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Thread: Making a clip-on CdS exposure meter

  1. #1

    Making a clip-on CdS exposure meter

    Hi all,
    I need some help regarding making a CdS exposure meter. It needs to be fairly simple. Just to know the exposure +/- 1EV. I intend to use it with negative film and my meterless cameras such as Zorki. I think a small exposure meter the size of Voigtlander VC II but for less money would improve the usability of these great cameras.

    I was thinking about a CdS cell with resistance ranging from very small to about 50 kohm. Then a variable resistor (logarithmic or exponential) in series, which would work as a dial. The basic idea is to keep the sum resistance constant. When the R of CdS drops down, I would increase the R of resistor. The question is what to use as the indicator? I could not find any suitable voltmeter or ampermeter, since it needs to be analog, with sensitivity about 0~3 V.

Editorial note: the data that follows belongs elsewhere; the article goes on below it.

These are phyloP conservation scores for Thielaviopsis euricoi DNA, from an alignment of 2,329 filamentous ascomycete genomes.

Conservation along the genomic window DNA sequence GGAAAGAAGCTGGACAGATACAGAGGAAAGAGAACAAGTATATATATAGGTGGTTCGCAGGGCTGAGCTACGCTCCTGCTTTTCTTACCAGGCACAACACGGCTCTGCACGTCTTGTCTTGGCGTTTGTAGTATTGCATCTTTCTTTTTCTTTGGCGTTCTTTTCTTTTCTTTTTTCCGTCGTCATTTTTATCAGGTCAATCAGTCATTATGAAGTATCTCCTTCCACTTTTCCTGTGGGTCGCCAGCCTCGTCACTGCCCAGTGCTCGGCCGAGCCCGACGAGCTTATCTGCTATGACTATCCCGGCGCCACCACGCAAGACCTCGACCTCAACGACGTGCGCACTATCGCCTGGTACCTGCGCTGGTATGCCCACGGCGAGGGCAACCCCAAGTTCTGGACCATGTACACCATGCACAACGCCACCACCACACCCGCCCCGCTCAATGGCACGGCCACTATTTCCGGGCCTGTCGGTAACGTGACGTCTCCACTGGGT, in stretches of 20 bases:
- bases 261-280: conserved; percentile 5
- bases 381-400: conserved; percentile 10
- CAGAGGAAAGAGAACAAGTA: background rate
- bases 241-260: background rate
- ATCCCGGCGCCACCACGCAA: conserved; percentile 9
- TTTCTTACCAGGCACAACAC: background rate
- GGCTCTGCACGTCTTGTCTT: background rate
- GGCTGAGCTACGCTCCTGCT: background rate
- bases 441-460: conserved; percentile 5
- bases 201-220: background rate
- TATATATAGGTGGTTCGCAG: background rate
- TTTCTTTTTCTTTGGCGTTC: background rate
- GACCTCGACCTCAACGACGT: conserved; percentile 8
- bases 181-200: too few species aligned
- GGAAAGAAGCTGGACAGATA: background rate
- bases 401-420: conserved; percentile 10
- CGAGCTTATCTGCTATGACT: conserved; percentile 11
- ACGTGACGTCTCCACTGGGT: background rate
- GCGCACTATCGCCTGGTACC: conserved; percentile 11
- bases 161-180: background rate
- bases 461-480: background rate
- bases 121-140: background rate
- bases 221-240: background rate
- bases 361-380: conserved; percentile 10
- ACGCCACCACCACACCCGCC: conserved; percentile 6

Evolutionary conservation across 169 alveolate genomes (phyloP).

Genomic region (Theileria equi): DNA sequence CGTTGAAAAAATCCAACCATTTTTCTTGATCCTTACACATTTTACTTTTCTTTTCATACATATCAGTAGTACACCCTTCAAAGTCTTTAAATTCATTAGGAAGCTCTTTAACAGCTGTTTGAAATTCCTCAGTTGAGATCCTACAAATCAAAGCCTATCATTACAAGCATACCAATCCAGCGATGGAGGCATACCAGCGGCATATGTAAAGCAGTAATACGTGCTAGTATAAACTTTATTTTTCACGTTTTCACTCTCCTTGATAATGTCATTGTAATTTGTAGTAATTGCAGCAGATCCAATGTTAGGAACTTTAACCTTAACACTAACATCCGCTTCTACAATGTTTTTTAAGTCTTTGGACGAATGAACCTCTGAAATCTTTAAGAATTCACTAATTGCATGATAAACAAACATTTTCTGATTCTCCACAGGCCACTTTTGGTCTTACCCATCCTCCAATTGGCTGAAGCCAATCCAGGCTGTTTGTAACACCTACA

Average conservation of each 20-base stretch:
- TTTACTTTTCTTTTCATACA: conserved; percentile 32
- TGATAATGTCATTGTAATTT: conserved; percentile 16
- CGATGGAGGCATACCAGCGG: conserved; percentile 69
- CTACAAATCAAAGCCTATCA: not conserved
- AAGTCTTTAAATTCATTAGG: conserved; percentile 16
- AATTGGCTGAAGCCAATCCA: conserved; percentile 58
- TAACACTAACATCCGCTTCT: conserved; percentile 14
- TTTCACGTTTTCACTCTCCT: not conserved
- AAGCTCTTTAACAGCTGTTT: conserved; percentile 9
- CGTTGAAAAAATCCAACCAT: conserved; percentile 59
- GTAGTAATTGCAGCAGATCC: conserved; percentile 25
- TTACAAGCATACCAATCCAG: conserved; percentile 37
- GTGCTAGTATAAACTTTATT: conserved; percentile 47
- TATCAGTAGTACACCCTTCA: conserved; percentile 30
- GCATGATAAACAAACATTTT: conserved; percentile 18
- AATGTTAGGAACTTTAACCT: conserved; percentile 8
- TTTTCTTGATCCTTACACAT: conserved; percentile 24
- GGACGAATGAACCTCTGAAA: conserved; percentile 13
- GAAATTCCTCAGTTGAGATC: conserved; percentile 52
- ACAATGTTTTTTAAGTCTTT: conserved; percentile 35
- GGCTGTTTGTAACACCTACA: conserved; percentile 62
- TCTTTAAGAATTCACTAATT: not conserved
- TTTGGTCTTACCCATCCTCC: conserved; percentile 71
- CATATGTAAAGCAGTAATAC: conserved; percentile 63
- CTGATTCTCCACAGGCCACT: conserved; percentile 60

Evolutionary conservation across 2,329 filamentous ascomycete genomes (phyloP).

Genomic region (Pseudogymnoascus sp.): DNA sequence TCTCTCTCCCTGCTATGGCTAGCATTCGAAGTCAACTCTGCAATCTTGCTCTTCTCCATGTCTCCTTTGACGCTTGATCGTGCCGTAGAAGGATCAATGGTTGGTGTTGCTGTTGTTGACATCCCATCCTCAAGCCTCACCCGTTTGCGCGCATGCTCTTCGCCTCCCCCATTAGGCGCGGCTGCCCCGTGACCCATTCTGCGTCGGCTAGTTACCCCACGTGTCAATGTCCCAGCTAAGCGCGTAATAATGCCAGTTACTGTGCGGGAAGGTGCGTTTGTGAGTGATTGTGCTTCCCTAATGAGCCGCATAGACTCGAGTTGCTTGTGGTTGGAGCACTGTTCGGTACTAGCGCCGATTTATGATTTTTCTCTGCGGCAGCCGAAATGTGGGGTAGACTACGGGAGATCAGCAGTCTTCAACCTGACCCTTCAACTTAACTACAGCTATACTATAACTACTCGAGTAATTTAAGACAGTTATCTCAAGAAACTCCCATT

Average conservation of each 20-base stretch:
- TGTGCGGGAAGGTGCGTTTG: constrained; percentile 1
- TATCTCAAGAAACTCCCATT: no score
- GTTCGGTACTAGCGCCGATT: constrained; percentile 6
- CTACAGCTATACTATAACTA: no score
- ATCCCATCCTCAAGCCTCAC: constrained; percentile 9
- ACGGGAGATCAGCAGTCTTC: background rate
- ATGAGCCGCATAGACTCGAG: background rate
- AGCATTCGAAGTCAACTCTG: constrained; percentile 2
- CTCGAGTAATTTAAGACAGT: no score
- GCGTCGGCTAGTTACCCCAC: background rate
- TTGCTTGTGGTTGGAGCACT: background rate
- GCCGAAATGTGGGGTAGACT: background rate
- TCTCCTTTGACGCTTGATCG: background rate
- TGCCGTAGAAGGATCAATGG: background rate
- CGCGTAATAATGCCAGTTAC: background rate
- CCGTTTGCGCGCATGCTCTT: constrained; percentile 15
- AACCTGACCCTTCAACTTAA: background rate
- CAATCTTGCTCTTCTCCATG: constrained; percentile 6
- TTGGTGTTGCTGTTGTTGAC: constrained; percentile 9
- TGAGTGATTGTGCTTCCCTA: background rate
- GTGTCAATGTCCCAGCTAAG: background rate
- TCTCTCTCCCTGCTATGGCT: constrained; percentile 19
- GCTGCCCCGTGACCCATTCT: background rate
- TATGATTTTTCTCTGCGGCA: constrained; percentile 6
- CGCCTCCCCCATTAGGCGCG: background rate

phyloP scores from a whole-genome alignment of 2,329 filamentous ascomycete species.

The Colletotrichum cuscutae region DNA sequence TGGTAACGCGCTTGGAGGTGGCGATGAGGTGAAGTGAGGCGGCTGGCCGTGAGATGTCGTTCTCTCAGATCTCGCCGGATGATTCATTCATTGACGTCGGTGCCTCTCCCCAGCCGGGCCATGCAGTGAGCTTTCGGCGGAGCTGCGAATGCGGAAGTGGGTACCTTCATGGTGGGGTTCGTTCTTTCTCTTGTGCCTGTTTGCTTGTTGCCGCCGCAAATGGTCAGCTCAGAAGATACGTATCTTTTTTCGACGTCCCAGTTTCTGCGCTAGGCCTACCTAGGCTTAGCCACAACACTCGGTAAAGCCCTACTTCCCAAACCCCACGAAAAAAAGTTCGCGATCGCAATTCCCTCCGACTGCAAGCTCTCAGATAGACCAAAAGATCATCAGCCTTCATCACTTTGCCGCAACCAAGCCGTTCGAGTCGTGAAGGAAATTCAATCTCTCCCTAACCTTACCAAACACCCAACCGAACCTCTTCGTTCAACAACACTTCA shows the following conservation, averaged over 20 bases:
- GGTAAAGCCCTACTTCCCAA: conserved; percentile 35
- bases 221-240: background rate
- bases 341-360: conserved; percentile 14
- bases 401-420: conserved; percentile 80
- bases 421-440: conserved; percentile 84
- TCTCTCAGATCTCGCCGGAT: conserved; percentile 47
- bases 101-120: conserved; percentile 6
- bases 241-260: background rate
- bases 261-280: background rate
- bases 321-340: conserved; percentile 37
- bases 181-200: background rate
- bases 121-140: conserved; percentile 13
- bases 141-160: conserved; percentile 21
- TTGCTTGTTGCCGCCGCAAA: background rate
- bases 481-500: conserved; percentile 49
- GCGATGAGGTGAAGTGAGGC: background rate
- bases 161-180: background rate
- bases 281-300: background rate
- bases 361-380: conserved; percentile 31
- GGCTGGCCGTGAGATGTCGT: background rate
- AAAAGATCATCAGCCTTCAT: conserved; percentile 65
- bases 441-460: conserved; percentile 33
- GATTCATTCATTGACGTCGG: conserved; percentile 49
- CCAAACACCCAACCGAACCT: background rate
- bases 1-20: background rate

Another idea was to use another resistor parallel to the variable resistor and CdS. Then I would add a LED in each of the parallel paths. The idea is that both LEDs will shine eqally when the resistance of the CdS plus the variable resistor is the same as the resistance of the parallel resistor. The user just has to set the variable resistor to make the LEDs shine equally.

    Also another problem is the power source. The power supply needs to be eqal all the time... Maybe a stabilizer (stabilisation diode) ?

    Do you think it is usable? Any other ideas about the circuit? Anything would help...

  2. #2

    Making a clip-on CdS exposure meter

    I have an old McGraw Hill schematic book with a section on photo stuff.

    Many vintage parts are unavailable but circuit concept is there.